UNCLE TOM REVISITED: Rescuing the Real Character from the Caricature -- Today the phrase "Uncle Tom" evokes a powerfully negative image in American society. It depicts a weak, subservient, cringing black man who betrays his race and its struggle for liberation. David Reynolds, an English professor in the Graduate School of the City University of New York (CUNY), returns to the original "Uncle Tom's Cabin" to reveal that the character Harriet Beecher Stowe described in her 1852 novel is wholly opposite of the caricature we now imagine. His article explores how Stowe's Uncle Tom evolved into our contemporary negative image of Uncle Tom.
PERSONAL NOTE: Having read "Uncle Tom's Cabin" years ago I have always viewed Uncle Tom as a compassionate man who made the best of a challenging situation. A transformative figure who died to save others. Because that, I have always wondered why and how Uncle Tom became such passive, subservient figure. And how many who use this term have actually read the book?
The novelist Harriet Beecher Stowe, born 200 years ago, was an unlikely fomenter of wars. Diminutive and dreamy-eyed, she was a harried housewife with six children who suffered various obscure illnesses, worsened by her persistent hypochondria. And yet, driven by a passionate hatred of slavery, she found time to write Uncle Tom’s Cabin, which became the most influential novel in American history and a catalyst for radical change both at home and abroad.
Today, of course, the book has a decidedly different reputation, thanks to the popular image of its titular character, Uncle Tom — a name that has become a byword for a spineless sell-out, a black man who betrays his race.
But this view is egregiously inaccurate: Uncle Tom was physically strong and morally courageous, an inspiration for blacks and other oppressed people worldwide. In other words, Uncle Tom was anything but an “Uncle Tom.”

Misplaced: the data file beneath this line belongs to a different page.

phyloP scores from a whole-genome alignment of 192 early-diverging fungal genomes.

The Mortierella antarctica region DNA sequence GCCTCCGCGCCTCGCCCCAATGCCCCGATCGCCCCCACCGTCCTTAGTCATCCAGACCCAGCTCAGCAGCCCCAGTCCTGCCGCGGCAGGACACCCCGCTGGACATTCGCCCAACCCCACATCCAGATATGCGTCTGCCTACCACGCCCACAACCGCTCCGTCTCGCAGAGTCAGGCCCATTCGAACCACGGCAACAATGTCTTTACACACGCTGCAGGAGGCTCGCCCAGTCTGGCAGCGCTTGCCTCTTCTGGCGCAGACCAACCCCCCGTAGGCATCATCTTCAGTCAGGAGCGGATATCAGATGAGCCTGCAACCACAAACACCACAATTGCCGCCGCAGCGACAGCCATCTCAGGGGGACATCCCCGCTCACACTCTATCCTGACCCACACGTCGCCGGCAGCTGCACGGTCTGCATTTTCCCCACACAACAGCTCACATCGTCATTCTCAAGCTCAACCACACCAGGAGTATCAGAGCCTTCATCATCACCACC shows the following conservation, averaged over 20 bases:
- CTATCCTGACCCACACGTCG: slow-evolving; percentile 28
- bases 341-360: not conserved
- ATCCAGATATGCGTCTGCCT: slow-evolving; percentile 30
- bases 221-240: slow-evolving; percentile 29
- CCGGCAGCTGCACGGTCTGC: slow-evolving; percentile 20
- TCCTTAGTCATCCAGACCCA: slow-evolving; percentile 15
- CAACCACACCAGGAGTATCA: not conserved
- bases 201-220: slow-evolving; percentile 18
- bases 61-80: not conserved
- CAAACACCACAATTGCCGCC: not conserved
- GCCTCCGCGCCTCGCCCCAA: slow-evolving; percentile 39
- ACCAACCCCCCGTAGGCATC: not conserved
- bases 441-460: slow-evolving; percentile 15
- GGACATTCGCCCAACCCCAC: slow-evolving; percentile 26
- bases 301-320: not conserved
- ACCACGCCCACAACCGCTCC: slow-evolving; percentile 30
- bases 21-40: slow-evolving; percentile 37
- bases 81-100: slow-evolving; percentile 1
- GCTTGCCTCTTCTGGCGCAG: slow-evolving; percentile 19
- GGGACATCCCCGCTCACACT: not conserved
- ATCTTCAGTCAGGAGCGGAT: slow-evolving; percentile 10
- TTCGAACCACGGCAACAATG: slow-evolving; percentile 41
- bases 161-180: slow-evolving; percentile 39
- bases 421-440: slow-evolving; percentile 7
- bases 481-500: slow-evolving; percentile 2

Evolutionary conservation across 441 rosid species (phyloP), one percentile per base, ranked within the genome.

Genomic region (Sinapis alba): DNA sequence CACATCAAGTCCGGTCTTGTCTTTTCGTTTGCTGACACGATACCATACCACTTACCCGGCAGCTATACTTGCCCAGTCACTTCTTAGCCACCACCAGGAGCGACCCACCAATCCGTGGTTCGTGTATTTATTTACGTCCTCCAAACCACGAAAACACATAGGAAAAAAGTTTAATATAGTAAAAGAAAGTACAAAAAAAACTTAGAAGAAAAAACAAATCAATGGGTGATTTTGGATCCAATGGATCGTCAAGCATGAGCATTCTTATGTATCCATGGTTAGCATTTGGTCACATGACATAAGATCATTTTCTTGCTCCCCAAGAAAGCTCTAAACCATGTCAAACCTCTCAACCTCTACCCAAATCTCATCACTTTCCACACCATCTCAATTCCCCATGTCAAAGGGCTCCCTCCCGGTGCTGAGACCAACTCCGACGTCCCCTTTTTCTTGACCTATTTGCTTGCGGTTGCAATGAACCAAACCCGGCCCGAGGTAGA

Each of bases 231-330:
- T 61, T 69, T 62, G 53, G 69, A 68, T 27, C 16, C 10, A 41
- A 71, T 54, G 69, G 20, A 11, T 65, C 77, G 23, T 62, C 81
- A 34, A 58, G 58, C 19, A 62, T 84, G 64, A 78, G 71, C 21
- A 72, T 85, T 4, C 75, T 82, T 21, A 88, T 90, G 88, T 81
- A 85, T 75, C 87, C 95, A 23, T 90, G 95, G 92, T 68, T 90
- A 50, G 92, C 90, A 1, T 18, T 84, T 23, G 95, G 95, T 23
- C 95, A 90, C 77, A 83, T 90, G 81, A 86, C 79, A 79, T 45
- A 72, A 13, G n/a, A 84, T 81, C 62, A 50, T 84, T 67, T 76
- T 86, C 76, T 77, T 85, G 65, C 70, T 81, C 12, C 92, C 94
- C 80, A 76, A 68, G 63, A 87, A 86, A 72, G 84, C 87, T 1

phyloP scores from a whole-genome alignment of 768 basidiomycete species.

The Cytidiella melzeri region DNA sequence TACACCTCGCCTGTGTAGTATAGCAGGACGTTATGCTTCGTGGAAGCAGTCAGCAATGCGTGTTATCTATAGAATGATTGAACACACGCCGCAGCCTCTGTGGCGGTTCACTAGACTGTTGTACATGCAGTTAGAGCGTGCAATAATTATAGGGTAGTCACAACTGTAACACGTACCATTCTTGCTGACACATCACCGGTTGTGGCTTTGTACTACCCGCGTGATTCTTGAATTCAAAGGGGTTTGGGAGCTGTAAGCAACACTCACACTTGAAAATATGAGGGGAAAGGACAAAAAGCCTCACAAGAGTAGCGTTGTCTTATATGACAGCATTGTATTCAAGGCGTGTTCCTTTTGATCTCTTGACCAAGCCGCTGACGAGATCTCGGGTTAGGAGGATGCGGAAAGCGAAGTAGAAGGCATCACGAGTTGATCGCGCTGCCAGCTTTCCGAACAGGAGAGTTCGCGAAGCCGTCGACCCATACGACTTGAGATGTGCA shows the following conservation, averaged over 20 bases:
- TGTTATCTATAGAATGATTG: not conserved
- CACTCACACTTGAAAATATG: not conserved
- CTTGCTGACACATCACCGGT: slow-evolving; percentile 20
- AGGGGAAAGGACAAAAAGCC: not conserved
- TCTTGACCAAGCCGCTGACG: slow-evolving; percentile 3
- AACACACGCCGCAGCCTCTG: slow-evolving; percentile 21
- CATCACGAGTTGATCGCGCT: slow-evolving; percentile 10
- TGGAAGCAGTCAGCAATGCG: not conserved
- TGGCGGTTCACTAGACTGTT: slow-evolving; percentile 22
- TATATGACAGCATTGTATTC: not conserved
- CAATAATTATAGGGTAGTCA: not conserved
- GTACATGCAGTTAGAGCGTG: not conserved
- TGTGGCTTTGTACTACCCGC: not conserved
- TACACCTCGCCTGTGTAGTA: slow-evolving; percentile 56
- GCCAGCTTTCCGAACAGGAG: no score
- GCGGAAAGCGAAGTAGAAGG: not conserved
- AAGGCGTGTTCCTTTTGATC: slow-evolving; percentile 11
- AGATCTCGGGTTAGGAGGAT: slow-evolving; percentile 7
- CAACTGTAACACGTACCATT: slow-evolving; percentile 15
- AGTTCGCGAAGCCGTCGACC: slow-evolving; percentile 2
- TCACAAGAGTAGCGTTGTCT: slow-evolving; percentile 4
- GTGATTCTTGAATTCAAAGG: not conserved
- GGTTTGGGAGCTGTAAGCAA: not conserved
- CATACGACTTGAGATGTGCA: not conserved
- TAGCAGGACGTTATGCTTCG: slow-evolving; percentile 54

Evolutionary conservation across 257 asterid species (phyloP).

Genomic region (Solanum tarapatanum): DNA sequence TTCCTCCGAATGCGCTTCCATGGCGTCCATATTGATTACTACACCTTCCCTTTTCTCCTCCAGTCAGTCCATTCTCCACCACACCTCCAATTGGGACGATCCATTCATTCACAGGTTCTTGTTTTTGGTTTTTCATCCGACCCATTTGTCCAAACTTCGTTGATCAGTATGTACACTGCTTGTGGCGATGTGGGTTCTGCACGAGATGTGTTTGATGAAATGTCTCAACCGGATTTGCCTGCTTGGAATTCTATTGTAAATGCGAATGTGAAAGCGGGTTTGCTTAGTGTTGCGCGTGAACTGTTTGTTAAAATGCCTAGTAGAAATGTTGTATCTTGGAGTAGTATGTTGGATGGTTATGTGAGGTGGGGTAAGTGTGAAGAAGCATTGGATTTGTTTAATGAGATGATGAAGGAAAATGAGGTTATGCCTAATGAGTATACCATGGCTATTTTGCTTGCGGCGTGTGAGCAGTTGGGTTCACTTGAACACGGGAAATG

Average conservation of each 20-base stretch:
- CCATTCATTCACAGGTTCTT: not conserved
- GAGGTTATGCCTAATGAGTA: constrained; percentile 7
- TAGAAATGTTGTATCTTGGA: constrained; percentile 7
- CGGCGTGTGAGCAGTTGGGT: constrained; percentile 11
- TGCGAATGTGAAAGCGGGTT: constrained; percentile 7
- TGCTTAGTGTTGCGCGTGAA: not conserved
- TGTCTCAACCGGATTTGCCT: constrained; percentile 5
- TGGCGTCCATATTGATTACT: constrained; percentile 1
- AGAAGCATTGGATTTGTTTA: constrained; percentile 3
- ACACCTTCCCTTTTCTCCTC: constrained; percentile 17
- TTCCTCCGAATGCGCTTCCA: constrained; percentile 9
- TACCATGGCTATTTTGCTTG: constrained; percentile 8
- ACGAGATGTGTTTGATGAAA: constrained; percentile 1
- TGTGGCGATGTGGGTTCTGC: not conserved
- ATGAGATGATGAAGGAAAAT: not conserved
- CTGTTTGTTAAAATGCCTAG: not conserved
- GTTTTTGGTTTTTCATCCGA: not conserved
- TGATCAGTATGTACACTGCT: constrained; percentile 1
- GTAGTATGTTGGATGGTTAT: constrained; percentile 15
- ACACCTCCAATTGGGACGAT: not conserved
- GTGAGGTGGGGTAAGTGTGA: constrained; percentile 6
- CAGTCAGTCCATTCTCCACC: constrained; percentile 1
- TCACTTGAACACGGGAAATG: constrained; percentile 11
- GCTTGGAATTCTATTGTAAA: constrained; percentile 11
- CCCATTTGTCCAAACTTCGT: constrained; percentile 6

Stowe describes Tom as “a large, broad-chested, powerfully-made man” with a “self-respecting and dignified” look that indicates “grave and steady good sense.” A man around forty with a wife and three children, he is notable precisely because he does not betray fellow enslaved blacks. He turns down an opportunity to escape from his Kentucky plantation because he doesn’t want to put his fellow slaves in danger of being sold or punished.
Later on, he endures a terrible whipping at the hands of the cruel slaveowner Simon Legree because he refuses to reveal where two enslaved women are hiding. We are told that Tom “felt strong in God to meet death, rather than betray the helpless.” Legree regards Tom as a brash troublemaker who is despicable because he is unflinching: “Had not this man braved him,--steadily, powerfully, resistlessly,--ever since he bought him?” After the Civil War a group of ex-slaves to whom the novel was read aloud declared that few enslaved blacks would have dared to resist their master as determinedly as Tom does.
Moreover, in a day when blacks were widely regarded by whites as subhuman, lustful, or comically irresponsible, Uncle Tom’s Cabin demonstrated that they were capable of the full range of feelings—loyalty, friendship, sorrow, pity, and religious devotion. On every page, Stowe made a crystal-clear point: blacks were human, and to enslave them was evil.
That’s why in the mid-nineteenth century Southerners savagely attacked “Uncle Tom Cabin” as a dangerously radical book. A Southern political cartoon depicted Stowe in hell, surrounded by demons and holding a book titled Uncle Tom’s Cabin. I Love the Blacks. Previously, Southerners had thought it unnecessary to write lengthy defenses of slavery, which was seen as a natural part of the American system.
But Uncle Tom’s Cabin made its point so powerfully and with such popular success—it sold over 300,000 copies in America and around 1.5 million abroad in a year--that it provoked numerous attacks in Southern poems, reviews, articles, and books. Thirty novels were written in reply to “Uncle Tom’s Cabin.” In these so-called anti-Tom novels, slavery was presented as a wonderful institution, sanctioned by the Bible and by the laws of the land, that provided ignorant African savages with shelter, food, and religious instruction.
Meanwhile, Stowe’s novel greatly strengthened antislavery sentiment in the North. For the first time, Northerners felt the horrors of slavery on their nerve endings. Many antislavery reformers jumped on the Uncle Tom juggernaut. Previously, the antislavery movement had been divided between small, conflicting groups that were widely unpopular. Uncle Tom’s Cabin was a force for unity and cohesion among these fragmented groups. Stowe was overjoyed by the embrace of her novel by different antislavery factions...